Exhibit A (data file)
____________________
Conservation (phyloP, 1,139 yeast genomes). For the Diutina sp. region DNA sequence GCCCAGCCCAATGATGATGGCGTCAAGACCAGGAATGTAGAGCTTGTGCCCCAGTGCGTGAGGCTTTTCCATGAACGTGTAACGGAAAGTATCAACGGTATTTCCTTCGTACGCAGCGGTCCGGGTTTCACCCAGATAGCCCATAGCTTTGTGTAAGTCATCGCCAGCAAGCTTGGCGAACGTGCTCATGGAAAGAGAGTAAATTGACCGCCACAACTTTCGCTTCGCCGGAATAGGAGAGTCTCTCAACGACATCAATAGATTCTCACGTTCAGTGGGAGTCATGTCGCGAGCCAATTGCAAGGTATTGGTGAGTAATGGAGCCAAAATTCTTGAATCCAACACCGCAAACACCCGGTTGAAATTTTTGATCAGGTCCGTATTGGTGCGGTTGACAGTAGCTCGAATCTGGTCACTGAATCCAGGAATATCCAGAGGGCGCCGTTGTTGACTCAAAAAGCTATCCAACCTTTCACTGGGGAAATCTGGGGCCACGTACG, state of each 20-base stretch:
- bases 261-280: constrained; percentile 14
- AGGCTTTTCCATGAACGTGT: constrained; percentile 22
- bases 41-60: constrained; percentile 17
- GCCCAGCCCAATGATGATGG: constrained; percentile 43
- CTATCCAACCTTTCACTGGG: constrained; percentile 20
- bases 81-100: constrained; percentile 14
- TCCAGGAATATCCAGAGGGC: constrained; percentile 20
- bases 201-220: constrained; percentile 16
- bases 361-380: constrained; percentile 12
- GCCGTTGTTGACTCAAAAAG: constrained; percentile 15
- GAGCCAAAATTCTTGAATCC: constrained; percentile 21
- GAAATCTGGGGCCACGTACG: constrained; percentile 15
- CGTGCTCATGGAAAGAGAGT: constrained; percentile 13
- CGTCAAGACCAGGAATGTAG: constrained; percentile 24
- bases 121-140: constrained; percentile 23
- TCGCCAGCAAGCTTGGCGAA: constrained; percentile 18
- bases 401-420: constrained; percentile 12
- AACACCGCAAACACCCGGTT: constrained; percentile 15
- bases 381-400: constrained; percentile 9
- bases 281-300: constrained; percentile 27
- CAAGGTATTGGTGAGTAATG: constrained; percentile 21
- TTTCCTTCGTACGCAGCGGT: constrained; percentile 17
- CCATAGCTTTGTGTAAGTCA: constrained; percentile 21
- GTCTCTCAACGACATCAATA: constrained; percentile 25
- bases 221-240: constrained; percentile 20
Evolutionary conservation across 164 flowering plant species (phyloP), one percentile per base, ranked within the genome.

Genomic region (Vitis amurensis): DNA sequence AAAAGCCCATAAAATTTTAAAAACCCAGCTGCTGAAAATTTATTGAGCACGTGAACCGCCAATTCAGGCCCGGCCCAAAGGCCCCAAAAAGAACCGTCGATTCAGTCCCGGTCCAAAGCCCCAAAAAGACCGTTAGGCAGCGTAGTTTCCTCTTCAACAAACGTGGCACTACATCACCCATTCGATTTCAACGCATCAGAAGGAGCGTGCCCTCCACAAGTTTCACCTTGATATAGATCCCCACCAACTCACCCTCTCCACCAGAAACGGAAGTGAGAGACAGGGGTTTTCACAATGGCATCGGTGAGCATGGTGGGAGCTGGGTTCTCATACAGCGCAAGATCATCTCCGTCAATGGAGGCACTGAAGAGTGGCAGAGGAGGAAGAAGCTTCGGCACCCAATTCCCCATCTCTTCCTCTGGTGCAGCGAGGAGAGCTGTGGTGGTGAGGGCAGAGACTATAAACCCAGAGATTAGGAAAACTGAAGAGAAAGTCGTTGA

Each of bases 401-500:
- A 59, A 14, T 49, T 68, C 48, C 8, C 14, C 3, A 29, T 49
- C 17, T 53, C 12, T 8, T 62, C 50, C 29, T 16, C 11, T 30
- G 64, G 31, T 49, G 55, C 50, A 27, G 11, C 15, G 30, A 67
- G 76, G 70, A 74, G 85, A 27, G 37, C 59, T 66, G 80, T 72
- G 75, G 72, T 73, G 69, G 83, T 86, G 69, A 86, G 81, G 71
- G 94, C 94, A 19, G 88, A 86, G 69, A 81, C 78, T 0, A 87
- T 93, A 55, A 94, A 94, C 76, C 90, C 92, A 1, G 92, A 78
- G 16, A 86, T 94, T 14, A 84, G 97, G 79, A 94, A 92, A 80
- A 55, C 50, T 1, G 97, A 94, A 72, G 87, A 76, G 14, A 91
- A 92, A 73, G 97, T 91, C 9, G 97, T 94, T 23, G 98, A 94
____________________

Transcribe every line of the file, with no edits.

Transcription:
Conservation (phyloP, 1,139 yeast genomes). For the Diutina sp. region DNA sequence GCCCAGCCCAATGATGATGGCGTCAAGACCAGGAATGTAGAGCTTGTGCCCCAGTGCGTGAGGCTTTTCCATGAACGTGTAACGGAAAGTATCAACGGTATTTCCTTCGTACGCAGCGGTCCGGGTTTCACCCAGATAGCCCATAGCTTTGTGTAAGTCATCGCCAGCAAGCTTGGCGAACGTGCTCATGGAAAGAGAGTAAATTGACCGCCACAACTTTCGCTTCGCCGGAATAGGAGAGTCTCTCAACGACATCAATAGATTCTCACGTTCAGTGGGAGTCATGTCGCGAGCCAATTGCAAGGTATTGGTGAGTAATGGAGCCAAAATTCTTGAATCCAACACCGCAAACACCCGGTTGAAATTTTTGATCAGGTCCGTATTGGTGCGGTTGACAGTAGCTCGAATCTGGTCACTGAATCCAGGAATATCCAGAGGGCGCCGTTGTTGACTCAAAAAGCTATCCAACCTTTCACTGGGGAAATCTGGGGCCACGTACG, state of each 20-base stretch:
- bases 261-280: constrained; percentile 14
- AGGCTTTTCCATGAACGTGT: constrained; percentile 22
- bases 41-60: constrained; percentile 17
- GCCCAGCCCAATGATGATGG: constrained; percentile 43
- CTATCCAACCTTTCACTGGG: constrained; percentile 20
- bases 81-100: constrained; percentile 14
- TCCAGGAATATCCAGAGGGC: constrained; percentile 20
- bases 201-220: constrained; percentile 16
- bases 361-380: constrained; percentile 12
- GCCGTTGTTGACTCAAAAAG: constrained; percentile 15
- GAGCCAAAATTCTTGAATCC: constrained; percentile 21
- GAAATCTGGGGCCACGTACG: constrained; percentile 15
- CGTGCTCATGGAAAGAGAGT: constrained; percentile 13
- CGTCAAGACCAGGAATGTAG: constrained; percentile 24
- bases 121-140: constrained; percentile 23
- TCGCCAGCAAGCTTGGCGAA: constrained; percentile 18
- bases 401-420: constrained; percentile 12
- AACACCGCAAACACCCGGTT: constrained; percentile 15
- bases 381-400: constrained; percentile 9
- bases 281-300: constrained; percentile 27
- CAAGGTATTGGTGAGTAATG: constrained; percentile 21
- TTTCCTTCGTACGCAGCGGT: constrained; percentile 17
- CCATAGCTTTGTGTAAGTCA: constrained; percentile 21
- GTCTCTCAACGACATCAATA: constrained; percentile 25
- bases 221-240: constrained; percentile 20
Evolutionary conservation across 164 flowering plant species (phyloP), one percentile per base, ranked within the genome.

Genomic region (Vitis amurensis): DNA sequence AAAAGCCCATAAAATTTTAAAAACCCAGCTGCTGAAAATTTATTGAGCACGTGAACCGCCAATTCAGGCCCGGCCCAAAGGCCCCAAAAAGAACCGTCGATTCAGTCCCGGTCCAAAGCCCCAAAAAGACCGTTAGGCAGCGTAGTTTCCTCTTCAACAAACGTGGCACTACATCACCCATTCGATTTCAACGCATCAGAAGGAGCGTGCCCTCCACAAGTTTCACCTTGATATAGATCCCCACCAACTCACCCTCTCCACCAGAAACGGAAGTGAGAGACAGGGGTTTTCACAATGGCATCGGTGAGCATGGTGGGAGCTGGGTTCTCATACAGCGCAAGATCATCTCCGTCAATGGAGGCACTGAAGAGTGGCAGAGGAGGAAGAAGCTTCGGCACCCAATTCCCCATCTCTTCCTCTGGTGCAGCGAGGAGAGCTGTGGTGGTGAGGGCAGAGACTATAAACCCAGAGATTAGGAAAACTGAAGAGAAAGTCGTTGA

Each of bases 401-500:
- A 59, A 14, T 49, T 68, C 48, C 8, C 14, C 3, A 29, T 49
- C 17, T 53, C 12, T 8, T 62, C 50, C 29, T 16, C 11, T 30
- G 64, G 31, T 49, G 55, C 50, A 27, G 11, C 15, G 30, A 67
- G 76, G 70, A 74, G 85, A 27, G 37, C 59, T 66, G 80, T 72
- G 75, G 72, T 73, G 69, G 83, T 86, G 69, A 86, G 81, G 71
- G 94, C 94, A 19, G 88, A 86, G 69, A 81, C 78, T 0, A 87
- T 93, A 55, A 94, A 94, C 76, C 90, C 92, A 1, G 92, A 78
- G 16, A 86, T 94, T 14, A 84, G 97, G 79, A 94, A 92, A 80
- A 55, C 50, T 1, G 97, A 94, A 72, G 87, A 76, G 14, A 91
- A 92, A 73, G 97, T 91, C 9, G 97, T 94, T 23, G 98, A 94